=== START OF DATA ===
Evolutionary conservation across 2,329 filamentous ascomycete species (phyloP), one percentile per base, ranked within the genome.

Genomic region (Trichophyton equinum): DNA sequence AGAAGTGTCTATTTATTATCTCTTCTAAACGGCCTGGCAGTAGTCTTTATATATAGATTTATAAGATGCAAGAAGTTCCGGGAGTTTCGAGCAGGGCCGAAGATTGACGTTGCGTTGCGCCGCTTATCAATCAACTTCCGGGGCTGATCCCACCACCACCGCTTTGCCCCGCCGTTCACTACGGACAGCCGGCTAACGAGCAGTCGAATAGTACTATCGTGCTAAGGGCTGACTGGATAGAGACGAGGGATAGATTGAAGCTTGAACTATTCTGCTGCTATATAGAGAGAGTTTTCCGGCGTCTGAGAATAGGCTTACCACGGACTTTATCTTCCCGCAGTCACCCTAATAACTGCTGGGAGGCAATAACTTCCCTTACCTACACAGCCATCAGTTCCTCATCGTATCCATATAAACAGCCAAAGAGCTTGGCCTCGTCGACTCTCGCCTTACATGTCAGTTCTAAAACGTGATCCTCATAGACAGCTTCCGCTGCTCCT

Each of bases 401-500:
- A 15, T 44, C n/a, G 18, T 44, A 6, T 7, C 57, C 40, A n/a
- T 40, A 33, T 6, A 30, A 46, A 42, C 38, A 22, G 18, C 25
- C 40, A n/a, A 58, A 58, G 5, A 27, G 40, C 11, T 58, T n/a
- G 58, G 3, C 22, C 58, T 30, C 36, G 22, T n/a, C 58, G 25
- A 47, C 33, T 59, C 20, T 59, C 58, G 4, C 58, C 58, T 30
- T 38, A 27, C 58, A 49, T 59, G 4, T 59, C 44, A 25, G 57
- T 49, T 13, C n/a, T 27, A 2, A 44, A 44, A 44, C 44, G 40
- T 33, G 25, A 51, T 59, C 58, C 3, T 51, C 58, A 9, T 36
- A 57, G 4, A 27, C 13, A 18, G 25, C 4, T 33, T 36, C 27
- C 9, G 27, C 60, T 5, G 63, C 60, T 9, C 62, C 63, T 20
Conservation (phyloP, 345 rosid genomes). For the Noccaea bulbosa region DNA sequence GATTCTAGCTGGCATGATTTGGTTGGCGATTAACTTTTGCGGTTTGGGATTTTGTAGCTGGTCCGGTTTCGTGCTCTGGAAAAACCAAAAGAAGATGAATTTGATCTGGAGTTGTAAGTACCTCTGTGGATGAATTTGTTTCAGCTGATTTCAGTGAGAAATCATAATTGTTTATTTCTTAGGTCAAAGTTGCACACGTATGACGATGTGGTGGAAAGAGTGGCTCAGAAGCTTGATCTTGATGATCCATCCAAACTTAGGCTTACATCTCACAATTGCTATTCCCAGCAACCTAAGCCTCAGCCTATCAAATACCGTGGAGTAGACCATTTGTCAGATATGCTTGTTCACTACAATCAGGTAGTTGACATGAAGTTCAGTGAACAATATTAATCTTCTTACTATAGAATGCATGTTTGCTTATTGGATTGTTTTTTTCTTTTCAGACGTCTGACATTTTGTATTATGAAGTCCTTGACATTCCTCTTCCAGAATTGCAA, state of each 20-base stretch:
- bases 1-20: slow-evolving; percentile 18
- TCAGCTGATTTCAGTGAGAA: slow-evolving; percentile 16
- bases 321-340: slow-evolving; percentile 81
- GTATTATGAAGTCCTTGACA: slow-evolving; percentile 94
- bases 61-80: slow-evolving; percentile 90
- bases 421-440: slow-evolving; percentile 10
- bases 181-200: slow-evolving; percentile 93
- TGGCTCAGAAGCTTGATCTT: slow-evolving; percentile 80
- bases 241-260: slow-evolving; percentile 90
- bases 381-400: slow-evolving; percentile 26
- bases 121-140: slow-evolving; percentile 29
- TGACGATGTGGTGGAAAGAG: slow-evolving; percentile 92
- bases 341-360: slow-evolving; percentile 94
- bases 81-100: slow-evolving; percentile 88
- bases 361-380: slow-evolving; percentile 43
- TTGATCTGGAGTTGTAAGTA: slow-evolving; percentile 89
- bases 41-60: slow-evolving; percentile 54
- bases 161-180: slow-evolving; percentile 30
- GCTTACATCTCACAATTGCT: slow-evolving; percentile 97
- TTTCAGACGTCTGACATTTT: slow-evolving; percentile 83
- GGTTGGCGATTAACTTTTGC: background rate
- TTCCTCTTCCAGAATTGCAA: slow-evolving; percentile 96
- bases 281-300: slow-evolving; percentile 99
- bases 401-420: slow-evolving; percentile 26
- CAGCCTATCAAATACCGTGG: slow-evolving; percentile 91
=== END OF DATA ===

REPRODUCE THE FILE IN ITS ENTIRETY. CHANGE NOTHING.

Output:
Evolutionary conservation across 2,329 filamentous ascomycete species (phyloP), one percentile per base, ranked within the genome.

Genomic region (Trichophyton equinum): DNA sequence AGAAGTGTCTATTTATTATCTCTTCTAAACGGCCTGGCAGTAGTCTTTATATATAGATTTATAAGATGCAAGAAGTTCCGGGAGTTTCGAGCAGGGCCGAAGATTGACGTTGCGTTGCGCCGCTTATCAATCAACTTCCGGGGCTGATCCCACCACCACCGCTTTGCCCCGCCGTTCACTACGGACAGCCGGCTAACGAGCAGTCGAATAGTACTATCGTGCTAAGGGCTGACTGGATAGAGACGAGGGATAGATTGAAGCTTGAACTATTCTGCTGCTATATAGAGAGAGTTTTCCGGCGTCTGAGAATAGGCTTACCACGGACTTTATCTTCCCGCAGTCACCCTAATAACTGCTGGGAGGCAATAACTTCCCTTACCTACACAGCCATCAGTTCCTCATCGTATCCATATAAACAGCCAAAGAGCTTGGCCTCGTCGACTCTCGCCTTACATGTCAGTTCTAAAACGTGATCCTCATAGACAGCTTCCGCTGCTCCT

Each of bases 401-500:
- A 15, T 44, C n/a, G 18, T 44, A 6, T 7, C 57, C 40, A n/a
- T 40, A 33, T 6, A 30, A 46, A 42, C 38, A 22, G 18, C 25
- C 40, A n/a, A 58, A 58, G 5, A 27, G 40, C 11, T 58, T n/a
- G 58, G 3, C 22, C 58, T 30, C 36, G 22, T n/a, C 58, G 25
- A 47, C 33, T 59, C 20, T 59, C 58, G 4, C 58, C 58, T 30
- T 38, A 27, C 58, A 49, T 59, G 4, T 59, C 44, A 25, G 57
- T 49, T 13, C n/a, T 27, A 2, A 44, A 44, A 44, C 44, G 40
- T 33, G 25, A 51, T 59, C 58, C 3, T 51, C 58, A 9, T 36
- A 57, G 4, A 27, C 13, A 18, G 25, C 4, T 33, T 36, C 27
- C 9, G 27, C 60, T 5, G 63, C 60, T 9, C 62, C 63, T 20
Conservation (phyloP, 345 rosid genomes). For the Noccaea bulbosa region DNA sequence GATTCTAGCTGGCATGATTTGGTTGGCGATTAACTTTTGCGGTTTGGGATTTTGTAGCTGGTCCGGTTTCGTGCTCTGGAAAAACCAAAAGAAGATGAATTTGATCTGGAGTTGTAAGTACCTCTGTGGATGAATTTGTTTCAGCTGATTTCAGTGAGAAATCATAATTGTTTATTTCTTAGGTCAAAGTTGCACACGTATGACGATGTGGTGGAAAGAGTGGCTCAGAAGCTTGATCTTGATGATCCATCCAAACTTAGGCTTACATCTCACAATTGCTATTCCCAGCAACCTAAGCCTCAGCCTATCAAATACCGTGGAGTAGACCATTTGTCAGATATGCTTGTTCACTACAATCAGGTAGTTGACATGAAGTTCAGTGAACAATATTAATCTTCTTACTATAGAATGCATGTTTGCTTATTGGATTGTTTTTTTCTTTTCAGACGTCTGACATTTTGTATTATGAAGTCCTTGACATTCCTCTTCCAGAATTGCAA, state of each 20-base stretch:
- bases 1-20: slow-evolving; percentile 18
- TCAGCTGATTTCAGTGAGAA: slow-evolving; percentile 16
- bases 321-340: slow-evolving; percentile 81
- GTATTATGAAGTCCTTGACA: slow-evolving; percentile 94
- bases 61-80: slow-evolving; percentile 90
- bases 421-440: slow-evolving; percentile 10
- bases 181-200: slow-evolving; percentile 93
- TGGCTCAGAAGCTTGATCTT: slow-evolving; percentile 80
- bases 241-260: slow-evolving; percentile 90
- bases 381-400: slow-evolving; percentile 26
- bases 121-140: slow-evolving; percentile 29
- TGACGATGTGGTGGAAAGAG: slow-evolving; percentile 92
- bases 341-360: slow-evolving; percentile 94
- bases 81-100: slow-evolving; percentile 88
- bases 361-380: slow-evolving; percentile 43
- TTGATCTGGAGTTGTAAGTA: slow-evolving; percentile 89
- bases 41-60: slow-evolving; percentile 54
- bases 161-180: slow-evolving; percentile 30
- GCTTACATCTCACAATTGCT: slow-evolving; percentile 97
- TTTCAGACGTCTGACATTTT: slow-evolving; percentile 83
- GGTTGGCGATTAACTTTTGC: background rate
- TTCCTCTTCCAGAATTGCAA: slow-evolving; percentile 96
- bases 281-300: slow-evolving; percentile 99
- bases 401-420: slow-evolving; percentile 26
- CAGCCTATCAAATACCGTGG: slow-evolving; percentile 91